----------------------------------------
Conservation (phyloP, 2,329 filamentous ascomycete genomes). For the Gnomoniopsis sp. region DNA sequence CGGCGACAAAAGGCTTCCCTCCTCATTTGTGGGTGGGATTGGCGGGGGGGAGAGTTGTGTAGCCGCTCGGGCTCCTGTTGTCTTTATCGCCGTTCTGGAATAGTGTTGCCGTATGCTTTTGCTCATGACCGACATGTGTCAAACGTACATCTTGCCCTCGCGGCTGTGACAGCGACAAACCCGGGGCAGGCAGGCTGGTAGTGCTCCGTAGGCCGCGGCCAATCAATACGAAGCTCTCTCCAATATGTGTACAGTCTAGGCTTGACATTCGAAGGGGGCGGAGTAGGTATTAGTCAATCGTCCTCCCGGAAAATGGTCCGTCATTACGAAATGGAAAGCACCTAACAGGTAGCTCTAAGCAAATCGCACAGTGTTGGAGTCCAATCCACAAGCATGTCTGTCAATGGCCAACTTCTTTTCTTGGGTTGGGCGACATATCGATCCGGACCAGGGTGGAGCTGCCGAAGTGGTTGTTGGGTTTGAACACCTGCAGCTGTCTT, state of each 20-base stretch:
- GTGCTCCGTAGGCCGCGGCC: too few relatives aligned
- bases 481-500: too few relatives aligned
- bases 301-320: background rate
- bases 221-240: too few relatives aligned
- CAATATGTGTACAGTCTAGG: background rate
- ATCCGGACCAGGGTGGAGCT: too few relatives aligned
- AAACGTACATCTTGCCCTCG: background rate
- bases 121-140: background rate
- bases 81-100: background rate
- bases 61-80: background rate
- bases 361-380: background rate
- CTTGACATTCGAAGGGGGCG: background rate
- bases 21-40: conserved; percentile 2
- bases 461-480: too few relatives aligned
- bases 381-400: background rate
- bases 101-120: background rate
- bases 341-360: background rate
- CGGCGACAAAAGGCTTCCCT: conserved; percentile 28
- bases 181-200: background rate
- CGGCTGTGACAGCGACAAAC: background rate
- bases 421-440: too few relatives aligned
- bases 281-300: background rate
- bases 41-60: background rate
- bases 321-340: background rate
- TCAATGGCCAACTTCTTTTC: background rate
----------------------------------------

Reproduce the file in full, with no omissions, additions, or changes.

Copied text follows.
Conservation (phyloP, 2,329 filamentous ascomycete genomes). For the Gnomoniopsis sp. region DNA sequence CGGCGACAAAAGGCTTCCCTCCTCATTTGTGGGTGGGATTGGCGGGGGGGAGAGTTGTGTAGCCGCTCGGGCTCCTGTTGTCTTTATCGCCGTTCTGGAATAGTGTTGCCGTATGCTTTTGCTCATGACCGACATGTGTCAAACGTACATCTTGCCCTCGCGGCTGTGACAGCGACAAACCCGGGGCAGGCAGGCTGGTAGTGCTCCGTAGGCCGCGGCCAATCAATACGAAGCTCTCTCCAATATGTGTACAGTCTAGGCTTGACATTCGAAGGGGGCGGAGTAGGTATTAGTCAATCGTCCTCCCGGAAAATGGTCCGTCATTACGAAATGGAAAGCACCTAACAGGTAGCTCTAAGCAAATCGCACAGTGTTGGAGTCCAATCCACAAGCATGTCTGTCAATGGCCAACTTCTTTTCTTGGGTTGGGCGACATATCGATCCGGACCAGGGTGGAGCTGCCGAAGTGGTTGTTGGGTTTGAACACCTGCAGCTGTCTT, state of each 20-base stretch:
- GTGCTCCGTAGGCCGCGGCC: too few relatives aligned
- bases 481-500: too few relatives aligned
- bases 301-320: background rate
- bases 221-240: too few relatives aligned
- CAATATGTGTACAGTCTAGG: background rate
- ATCCGGACCAGGGTGGAGCT: too few relatives aligned
- AAACGTACATCTTGCCCTCG: background rate
- bases 121-140: background rate
- bases 81-100: background rate
- bases 61-80: background rate
- bases 361-380: background rate
- CTTGACATTCGAAGGGGGCG: background rate
- bases 21-40: conserved; percentile 2
- bases 461-480: too few relatives aligned
- bases 381-400: background rate
- bases 101-120: background rate
- bases 341-360: background rate
- CGGCGACAAAAGGCTTCCCT: conserved; percentile 28
- bases 181-200: background rate
- CGGCTGTGACAGCGACAAAC: background rate
- bases 421-440: too few relatives aligned
- bases 281-300: background rate
- bases 41-60: background rate
- bases 321-340: background rate
- TCAATGGCCAACTTCTTTTC: background rate